• You agree to remove any and all references to account number <XXXXXXXXXXX> from Equifax, Experian, and TransUnion, along with any other credit reporting agencies or entities you have reported account number  <XXXXXXXXXXX> to.

  • You agree not to list account number  <XXXXXXXXXXX> as a "paid collection" or "settled account" with Equifax, Experian, or TransUnion or any other credit reporting agencies or entities. 

I will pay <$XXX> in exchange for your agreement to the foregoing terms within <XX> days of your agreement. This is not a promise to pay. This is a settlement offer made in contemplation of the terms contained within. 

If you accept, please send a signed agreement that includes the foregoing terms from one of your authorized representatives. When I am in receipt of your agreement, I will send <$XXX> within <XX> days via check, money order, or wire transfer. 


<Your Name><Your Address><Your City, State, Zip Code>

You should also send your pay for delete letter via certified mail, so you can prove the creditor received it. Be careful to get the creditor's agreement in writing and signed by an authorized representative, as some creditors may accept your payment and then fail to follow through on removing the negative item. 

If a creditor fails to uphold their end of the bargain, having their agreement in writing can help you force them to follow through. If you threaten legal action and you have the written agreement to back up your case, the majority of creditors will comply. 

Pay for Delete Letter's Affect on Credit

If the creditor agrees to remove your negative item, this can have a positive affect on your credit score. Keep in mind, however, that you'll need to contact both your original creditor and the collection agency if your debt was charged off and sent to a collection agency.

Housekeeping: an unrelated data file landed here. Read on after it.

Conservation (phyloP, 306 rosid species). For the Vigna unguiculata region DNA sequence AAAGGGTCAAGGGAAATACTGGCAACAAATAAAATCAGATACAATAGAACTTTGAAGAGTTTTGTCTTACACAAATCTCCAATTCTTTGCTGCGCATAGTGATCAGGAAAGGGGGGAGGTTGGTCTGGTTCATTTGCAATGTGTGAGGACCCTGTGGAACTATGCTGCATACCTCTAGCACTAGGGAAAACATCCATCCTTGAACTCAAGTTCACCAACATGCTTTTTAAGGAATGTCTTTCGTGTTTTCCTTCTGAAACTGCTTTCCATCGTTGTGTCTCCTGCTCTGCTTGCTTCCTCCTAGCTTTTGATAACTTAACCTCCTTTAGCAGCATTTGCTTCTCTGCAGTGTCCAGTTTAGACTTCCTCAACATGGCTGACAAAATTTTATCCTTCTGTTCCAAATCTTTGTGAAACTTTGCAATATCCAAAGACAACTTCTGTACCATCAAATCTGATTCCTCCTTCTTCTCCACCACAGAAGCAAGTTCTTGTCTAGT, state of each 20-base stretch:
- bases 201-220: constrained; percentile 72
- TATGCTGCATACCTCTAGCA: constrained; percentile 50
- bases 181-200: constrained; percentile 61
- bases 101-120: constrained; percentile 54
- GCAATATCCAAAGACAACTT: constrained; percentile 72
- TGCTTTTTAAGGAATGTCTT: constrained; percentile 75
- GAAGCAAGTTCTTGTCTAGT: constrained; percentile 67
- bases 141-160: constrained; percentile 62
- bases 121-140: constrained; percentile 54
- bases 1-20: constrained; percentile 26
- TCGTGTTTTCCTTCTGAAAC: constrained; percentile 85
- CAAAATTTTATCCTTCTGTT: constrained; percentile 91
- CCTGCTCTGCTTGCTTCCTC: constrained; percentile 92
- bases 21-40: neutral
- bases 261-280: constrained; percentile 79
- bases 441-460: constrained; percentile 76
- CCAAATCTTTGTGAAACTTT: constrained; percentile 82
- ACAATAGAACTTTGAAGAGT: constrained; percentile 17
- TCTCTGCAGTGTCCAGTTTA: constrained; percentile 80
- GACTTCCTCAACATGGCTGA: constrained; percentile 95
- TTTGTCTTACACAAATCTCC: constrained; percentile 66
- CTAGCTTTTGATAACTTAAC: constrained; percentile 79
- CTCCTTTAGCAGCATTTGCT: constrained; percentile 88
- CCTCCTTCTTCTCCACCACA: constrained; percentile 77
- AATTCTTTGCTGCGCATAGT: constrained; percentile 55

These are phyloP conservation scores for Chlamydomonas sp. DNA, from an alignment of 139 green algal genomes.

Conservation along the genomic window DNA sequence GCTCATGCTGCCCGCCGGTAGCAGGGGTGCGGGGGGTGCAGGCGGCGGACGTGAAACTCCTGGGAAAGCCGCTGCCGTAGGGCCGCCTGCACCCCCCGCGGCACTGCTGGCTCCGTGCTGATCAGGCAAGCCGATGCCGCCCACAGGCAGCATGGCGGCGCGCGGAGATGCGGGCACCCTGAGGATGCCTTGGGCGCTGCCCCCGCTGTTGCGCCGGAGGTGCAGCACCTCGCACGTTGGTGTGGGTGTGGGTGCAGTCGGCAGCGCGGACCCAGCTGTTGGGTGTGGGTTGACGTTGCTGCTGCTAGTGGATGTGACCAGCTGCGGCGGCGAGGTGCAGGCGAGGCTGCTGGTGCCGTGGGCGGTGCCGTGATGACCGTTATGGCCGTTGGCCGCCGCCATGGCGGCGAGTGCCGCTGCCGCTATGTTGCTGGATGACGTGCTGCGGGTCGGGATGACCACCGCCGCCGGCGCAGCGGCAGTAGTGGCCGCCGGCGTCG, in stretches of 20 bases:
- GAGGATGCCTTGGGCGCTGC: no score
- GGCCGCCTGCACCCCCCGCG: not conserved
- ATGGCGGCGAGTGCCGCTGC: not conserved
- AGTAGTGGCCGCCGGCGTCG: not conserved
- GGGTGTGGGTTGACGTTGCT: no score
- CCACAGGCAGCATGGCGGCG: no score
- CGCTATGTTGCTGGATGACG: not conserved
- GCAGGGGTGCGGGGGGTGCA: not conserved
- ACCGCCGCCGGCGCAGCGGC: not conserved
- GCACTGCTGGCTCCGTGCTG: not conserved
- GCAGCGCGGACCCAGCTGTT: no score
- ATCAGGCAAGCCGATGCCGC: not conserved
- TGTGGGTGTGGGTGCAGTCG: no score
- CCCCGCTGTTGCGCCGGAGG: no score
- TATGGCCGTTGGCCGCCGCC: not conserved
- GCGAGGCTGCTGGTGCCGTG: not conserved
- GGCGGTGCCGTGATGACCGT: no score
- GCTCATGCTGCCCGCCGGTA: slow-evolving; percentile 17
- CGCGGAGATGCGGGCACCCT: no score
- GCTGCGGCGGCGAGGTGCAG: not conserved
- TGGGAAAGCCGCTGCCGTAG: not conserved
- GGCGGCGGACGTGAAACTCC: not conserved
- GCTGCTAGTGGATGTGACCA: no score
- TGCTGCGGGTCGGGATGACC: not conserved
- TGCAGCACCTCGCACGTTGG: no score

This means that you may be successful in paying the collection company to remove the negative item, but the original creditor may still report the debt. The creditor may refuse to remove the negative item, so be aware that this is a possibility. 

Pay for Delete Letter Tips

Pay for delete letters don't always work, but they can help boost your credit score if you're successful. To maximize your chances of success, keep the following in mind:

  • Be courteous - Remember, the creditor is under no obligation to agree to your settlement proposal.

  • Be professional - Keep your letter businesslike. While you may have deeply personal reasons for falling behind on your bills, treat this as a business transaction. 

  • Get everything in writing - If the creditor is responsive to your pay for delete letter, make sure you get their agreement in writing and signed by an authorized representative. That way, you can prove the creditor agreed to accept a settlement in exchange for a deletion. 

What If Your Letter Is Rejected?

Unfortunately, pay for delete letters can be something of a longshot when it comes to credit repair. Not all creditors are receptive to them, and some will outright say they aren't permitted to accept settlements in exchange for a deletion.

If your letter was rejected, you can simply wait for the negative item to drop off your credit report. You can also consider hiring a credit repair company to dispute negative items on your credit report. 


If a delinquent item is keeping your credit score low, a pay for delete letter may be able to help you get it removed. Using a template is a good way to ensure you include all the important information, which can increase your likelihood of getting a positive response. 

About the Author

Mike Pearson

Mike is a recognized credit expert and founder of Credit Takeoff. His credit advice has been featured in CNBC, Investopedia,, Bankrate, Huffpost, The Simple Dollar, Reader's Digest, LendingTree, and Quickbooks. Read more.